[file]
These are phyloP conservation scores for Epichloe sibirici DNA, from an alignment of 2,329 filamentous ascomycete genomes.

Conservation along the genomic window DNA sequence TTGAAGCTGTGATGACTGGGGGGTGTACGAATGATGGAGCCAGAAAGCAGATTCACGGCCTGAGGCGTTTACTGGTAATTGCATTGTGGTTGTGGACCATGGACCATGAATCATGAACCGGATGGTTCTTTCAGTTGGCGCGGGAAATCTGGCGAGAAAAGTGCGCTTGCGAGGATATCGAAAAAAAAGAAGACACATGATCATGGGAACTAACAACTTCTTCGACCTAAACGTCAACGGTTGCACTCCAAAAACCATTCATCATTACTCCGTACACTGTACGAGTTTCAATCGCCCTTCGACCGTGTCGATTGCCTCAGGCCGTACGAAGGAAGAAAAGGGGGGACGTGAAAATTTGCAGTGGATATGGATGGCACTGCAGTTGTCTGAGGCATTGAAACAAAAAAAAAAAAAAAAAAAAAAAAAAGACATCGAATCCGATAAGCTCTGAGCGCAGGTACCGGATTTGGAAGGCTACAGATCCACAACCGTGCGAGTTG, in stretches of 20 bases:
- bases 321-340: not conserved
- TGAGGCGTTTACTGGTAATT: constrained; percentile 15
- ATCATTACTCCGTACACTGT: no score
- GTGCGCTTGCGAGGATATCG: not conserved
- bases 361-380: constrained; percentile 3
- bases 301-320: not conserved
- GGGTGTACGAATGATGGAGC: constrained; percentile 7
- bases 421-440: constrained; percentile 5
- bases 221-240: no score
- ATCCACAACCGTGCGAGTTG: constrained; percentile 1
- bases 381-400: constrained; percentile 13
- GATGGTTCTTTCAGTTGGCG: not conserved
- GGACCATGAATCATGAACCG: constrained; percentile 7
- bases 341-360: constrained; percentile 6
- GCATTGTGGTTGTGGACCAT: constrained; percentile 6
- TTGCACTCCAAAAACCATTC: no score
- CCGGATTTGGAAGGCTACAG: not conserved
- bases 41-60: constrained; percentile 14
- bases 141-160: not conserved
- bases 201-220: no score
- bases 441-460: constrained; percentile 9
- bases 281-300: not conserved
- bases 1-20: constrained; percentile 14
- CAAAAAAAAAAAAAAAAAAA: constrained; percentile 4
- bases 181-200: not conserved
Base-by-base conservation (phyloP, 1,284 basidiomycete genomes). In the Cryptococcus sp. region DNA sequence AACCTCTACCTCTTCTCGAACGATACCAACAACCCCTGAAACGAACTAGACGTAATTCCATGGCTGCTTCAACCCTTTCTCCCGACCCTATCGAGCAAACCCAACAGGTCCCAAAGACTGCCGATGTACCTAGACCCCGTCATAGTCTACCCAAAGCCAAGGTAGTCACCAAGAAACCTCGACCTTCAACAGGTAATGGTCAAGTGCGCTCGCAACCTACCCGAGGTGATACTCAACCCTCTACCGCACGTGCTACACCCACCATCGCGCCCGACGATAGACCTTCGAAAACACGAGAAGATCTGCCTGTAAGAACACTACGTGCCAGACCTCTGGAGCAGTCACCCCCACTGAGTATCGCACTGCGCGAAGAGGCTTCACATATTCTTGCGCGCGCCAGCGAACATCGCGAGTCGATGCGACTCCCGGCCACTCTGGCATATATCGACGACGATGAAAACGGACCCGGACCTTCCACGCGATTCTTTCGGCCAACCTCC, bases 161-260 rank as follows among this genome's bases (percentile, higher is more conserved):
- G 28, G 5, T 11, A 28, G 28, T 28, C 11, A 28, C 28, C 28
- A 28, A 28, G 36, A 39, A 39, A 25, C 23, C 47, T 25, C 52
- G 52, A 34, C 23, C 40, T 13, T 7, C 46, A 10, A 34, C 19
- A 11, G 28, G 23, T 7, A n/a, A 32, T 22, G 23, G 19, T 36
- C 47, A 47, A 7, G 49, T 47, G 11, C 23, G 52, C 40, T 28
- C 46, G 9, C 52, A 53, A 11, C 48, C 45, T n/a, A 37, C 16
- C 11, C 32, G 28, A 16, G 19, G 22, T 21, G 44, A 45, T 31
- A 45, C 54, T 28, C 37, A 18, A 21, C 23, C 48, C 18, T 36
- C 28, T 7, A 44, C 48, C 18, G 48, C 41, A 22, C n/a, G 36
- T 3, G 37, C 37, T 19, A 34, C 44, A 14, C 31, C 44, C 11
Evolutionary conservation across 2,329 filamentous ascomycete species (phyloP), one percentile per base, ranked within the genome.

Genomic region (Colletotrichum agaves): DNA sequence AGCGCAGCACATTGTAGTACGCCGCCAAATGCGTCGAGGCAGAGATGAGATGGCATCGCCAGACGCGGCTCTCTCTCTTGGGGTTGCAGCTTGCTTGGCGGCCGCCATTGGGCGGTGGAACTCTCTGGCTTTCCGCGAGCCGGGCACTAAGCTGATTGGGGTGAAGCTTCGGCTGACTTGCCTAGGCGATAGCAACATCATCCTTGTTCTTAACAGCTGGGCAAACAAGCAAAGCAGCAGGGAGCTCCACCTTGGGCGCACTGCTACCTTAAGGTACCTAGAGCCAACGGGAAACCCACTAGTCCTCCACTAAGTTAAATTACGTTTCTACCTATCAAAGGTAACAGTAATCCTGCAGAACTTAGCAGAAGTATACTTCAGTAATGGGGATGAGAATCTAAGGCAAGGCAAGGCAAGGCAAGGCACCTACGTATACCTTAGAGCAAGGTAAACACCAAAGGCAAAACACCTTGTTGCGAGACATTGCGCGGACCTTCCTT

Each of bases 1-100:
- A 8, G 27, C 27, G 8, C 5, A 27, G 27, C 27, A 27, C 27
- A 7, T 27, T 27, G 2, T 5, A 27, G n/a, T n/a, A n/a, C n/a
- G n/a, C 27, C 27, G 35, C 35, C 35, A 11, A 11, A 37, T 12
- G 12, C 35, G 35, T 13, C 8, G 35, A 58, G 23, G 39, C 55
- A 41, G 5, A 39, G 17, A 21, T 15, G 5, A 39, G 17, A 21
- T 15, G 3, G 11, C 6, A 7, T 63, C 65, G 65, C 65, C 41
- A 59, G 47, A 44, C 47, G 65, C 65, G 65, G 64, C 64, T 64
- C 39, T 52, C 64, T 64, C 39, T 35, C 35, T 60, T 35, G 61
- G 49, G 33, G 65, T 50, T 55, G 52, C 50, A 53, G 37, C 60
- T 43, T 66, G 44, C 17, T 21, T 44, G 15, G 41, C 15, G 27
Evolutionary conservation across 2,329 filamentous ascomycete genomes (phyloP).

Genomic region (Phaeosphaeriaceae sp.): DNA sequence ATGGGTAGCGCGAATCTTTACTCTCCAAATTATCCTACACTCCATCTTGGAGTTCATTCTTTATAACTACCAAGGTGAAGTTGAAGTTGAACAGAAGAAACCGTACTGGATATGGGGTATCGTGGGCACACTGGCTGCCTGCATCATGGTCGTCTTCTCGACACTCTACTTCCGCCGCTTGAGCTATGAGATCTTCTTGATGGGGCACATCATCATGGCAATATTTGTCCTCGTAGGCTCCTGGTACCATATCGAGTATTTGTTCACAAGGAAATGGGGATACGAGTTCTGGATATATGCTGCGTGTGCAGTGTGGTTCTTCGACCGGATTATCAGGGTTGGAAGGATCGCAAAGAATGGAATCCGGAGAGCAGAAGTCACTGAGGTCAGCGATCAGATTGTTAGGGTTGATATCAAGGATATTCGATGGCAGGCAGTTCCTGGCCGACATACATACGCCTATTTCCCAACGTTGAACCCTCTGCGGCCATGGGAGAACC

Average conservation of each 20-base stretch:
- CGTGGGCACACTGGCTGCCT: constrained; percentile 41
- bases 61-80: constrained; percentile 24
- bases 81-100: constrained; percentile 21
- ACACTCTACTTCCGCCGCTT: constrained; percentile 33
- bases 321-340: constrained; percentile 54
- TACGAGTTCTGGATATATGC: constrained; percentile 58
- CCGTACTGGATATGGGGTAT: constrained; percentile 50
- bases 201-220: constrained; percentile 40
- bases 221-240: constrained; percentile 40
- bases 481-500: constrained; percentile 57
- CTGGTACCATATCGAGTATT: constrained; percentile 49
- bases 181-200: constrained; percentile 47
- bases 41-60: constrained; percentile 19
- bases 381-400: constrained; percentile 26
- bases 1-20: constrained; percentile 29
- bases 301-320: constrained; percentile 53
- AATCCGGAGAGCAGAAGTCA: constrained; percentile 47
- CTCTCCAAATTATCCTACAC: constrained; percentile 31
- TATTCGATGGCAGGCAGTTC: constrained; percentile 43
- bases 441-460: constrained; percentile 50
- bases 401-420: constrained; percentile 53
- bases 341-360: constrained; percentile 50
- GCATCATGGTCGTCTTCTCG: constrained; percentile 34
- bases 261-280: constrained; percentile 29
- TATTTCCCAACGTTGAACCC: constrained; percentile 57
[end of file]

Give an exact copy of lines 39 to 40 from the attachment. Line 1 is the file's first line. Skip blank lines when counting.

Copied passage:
Evolutionary conservation across 2,329 filamentous ascomycete species (phyloP), one percentile per base, ranked within the genome.

Genomic region (Colletotrichum agaves): DNA sequence AGCGCAGCACATTGTAGTACGCCGCCAAATGCGTCGAGGCAGAGATGAGATGGCATCGCCAGACGCGGCTCTCTCTCTTGGGGTTGCAGCTTGCTTGGCGGCCGCCATTGGGCGGTGGAACTCTCTGGCTTTCCGCGAGCCGGGCACTAAGCTGATTGGGGTGAAGCTTCGGCTGACTTGCCTAGGCGATAGCAACATCATCCTTGTTCTTAACAGCTGGGCAAACAAGCAAAGCAGCAGGGAGCTCCACCTTGGGCGCACTGCTACCTTAAGGTACCTAGAGCCAACGGGAAACCCACTAGTCCTCCACTAAGTTAAATTACGTTTCTACCTATCAAAGGTAACAGTAATCCTGCAGAACTTAGCAGAAGTATACTTCAGTAATGGGGATGAGAATCTAAGGCAAGGCAAGGCAAGGCAAGGCACCTACGTATACCTTAGAGCAAGGTAAACACCAAAGGCAAAACACCTTGTTGCGAGACATTGCGCGGACCTTCCTT